You’ll be able to continue posting to Facebook and your website throughout the Change the World trip, but what about the Off the Grid Across America trip you took earlier this year? Your site said that you only used five electrical outlets during the entire trip -- how did you stay connected?

RG: I was addicted to social media for the entire trip, actually! The only thing that kept me from social media was when my batteries ran out of electricity from my solar panels. I loved taking what I learned on the trip and trying to use it to inspire others. Social media is all about sharing personal stories and personal observations and learning from each other.

From what I understand, it was the Off the Grid trip that really helped your work take off and gain support, right?

RG: Yeah. There was this campaign I did, for example, called Drip by Drip. I was biking from New York to Boston during a heat wave, it was about 100 degrees every day, and I lived solely off of leaky faucets during the entire seven-day bike ride. I launched the campaign the day before, I think it was a Sunday night, and I said “Here’s what I’m doing, tell me if you’ve got a leaky faucet, and I will come to your house if you live between New York and Boston.” Social media provided me water.

That post got about a hundred shares, people spreading it and saying “Help this dude get some water!” I’ve always been very interactive on social media, so I always had a large amount of Facebook friends, but it wasn’t until this trip that I started to collect followers as well. By the end of the trip I had my first 3,000 followers. 

What do you think is important in building a unique social media campaign, something like Change the World or Drip by Drip? Because these projects are really interesting, and they’re things that people aren’t doing.

RG: I think what’s most important is having real content that people can actually benefit and learn from, and providing something that people want to see. You can talk about going viral and SEO and all of that, but the true key to being successful with social media is by providing good-quality, unique content that people want.

What advice would you give people who want to use social media to promote their own cause?

RG: If you really, really want to make an impact, doing something crazy definitely helps. Maybe you aren’t able to bike across America, but you can say that for one week, you’ll eat only from dumpsters. This type of project is great because it doesn’t cost any money, you can do it from home, and it’s unique content that people want to see. Or, for a week, you can monitor how much water you’re using at home. Maybe you try to use only three gallons of water a day -- the average American uses 100, so you’ll try to use 30 times less. There are all sorts of unique things you can come up with that don’t cost any money and you can do from home. It just takes a little bit of creativity.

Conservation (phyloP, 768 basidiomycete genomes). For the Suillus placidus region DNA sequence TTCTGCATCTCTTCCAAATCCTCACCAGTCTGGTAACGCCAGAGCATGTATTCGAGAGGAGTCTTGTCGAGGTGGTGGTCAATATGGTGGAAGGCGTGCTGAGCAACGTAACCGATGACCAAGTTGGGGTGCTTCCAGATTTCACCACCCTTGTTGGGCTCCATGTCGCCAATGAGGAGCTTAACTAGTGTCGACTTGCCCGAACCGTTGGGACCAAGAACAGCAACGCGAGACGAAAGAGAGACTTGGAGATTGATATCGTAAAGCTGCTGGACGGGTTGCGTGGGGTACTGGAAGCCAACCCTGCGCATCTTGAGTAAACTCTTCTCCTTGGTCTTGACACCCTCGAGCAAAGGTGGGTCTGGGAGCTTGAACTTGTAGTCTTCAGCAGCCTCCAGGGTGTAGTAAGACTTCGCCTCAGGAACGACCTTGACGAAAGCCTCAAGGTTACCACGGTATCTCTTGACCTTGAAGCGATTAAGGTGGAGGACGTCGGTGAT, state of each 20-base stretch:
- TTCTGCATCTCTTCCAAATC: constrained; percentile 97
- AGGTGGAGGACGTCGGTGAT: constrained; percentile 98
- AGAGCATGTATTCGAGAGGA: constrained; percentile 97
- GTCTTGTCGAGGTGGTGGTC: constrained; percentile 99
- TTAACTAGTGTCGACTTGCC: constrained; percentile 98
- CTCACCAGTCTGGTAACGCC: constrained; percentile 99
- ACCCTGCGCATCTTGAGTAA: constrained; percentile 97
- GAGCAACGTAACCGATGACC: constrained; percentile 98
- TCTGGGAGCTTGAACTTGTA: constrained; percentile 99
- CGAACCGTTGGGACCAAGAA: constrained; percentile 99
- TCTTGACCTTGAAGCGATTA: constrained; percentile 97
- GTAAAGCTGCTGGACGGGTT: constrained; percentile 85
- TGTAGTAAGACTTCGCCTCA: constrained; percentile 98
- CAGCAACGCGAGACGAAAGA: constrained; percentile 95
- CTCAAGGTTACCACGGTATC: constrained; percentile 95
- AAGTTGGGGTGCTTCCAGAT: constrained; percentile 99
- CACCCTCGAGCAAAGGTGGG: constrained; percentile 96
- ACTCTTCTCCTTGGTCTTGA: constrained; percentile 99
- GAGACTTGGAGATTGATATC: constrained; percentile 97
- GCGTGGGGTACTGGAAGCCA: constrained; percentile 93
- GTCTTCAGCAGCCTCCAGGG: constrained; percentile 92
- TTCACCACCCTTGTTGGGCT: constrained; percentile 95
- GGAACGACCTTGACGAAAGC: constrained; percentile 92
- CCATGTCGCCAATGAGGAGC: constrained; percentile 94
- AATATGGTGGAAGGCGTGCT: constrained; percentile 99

Also, if your stuff doesn’t catch on right away, don’t give up. Keep trying. Everything like this takes work.

How does social media fit in with your other areas of marketing?

RG: I don’t think of what I do as marketing. My true success comes from being a real human being who is out and about every day making real human interactions and talking to people. The reason that people are interested in talking about what I’m doing is because I’m out there showing people what I’m doing.

 One more question, of course: what’s next after the Change the World project?

RG: I have a very exciting trip coming up, and it’ll actually be my first break from social media in several years. In January, I’ll be flying one-way to Panama City, Panama with just the clothes on my back and my passport. No money, no cell phone, no camera. I’ll land there, 4,000 miles from home, with seven countries to cross to get back. I’ll be relying on pure human interaction to find food, to scrape together a couple of bucks to get a bus ticket to the next country, and I’ll just be living with humans.

I’ll also be creating a documentary, working with people whom I meet along the way who have iPhones or cameras. They’ll take 30-second clips and email them to my buddy Sean, who will post them to my social media accounts while I’m gone. When I get back, we’ll compile them into a documentary that is completely formed by the people that I meet in that 4,000 mile path.

If you want to follow Rob Greenfield’s adventures, contribute ideas to his Change the World trip, or see what happens on his 4,000 mile trek from Panama City, visit his website or follow him on Facebook.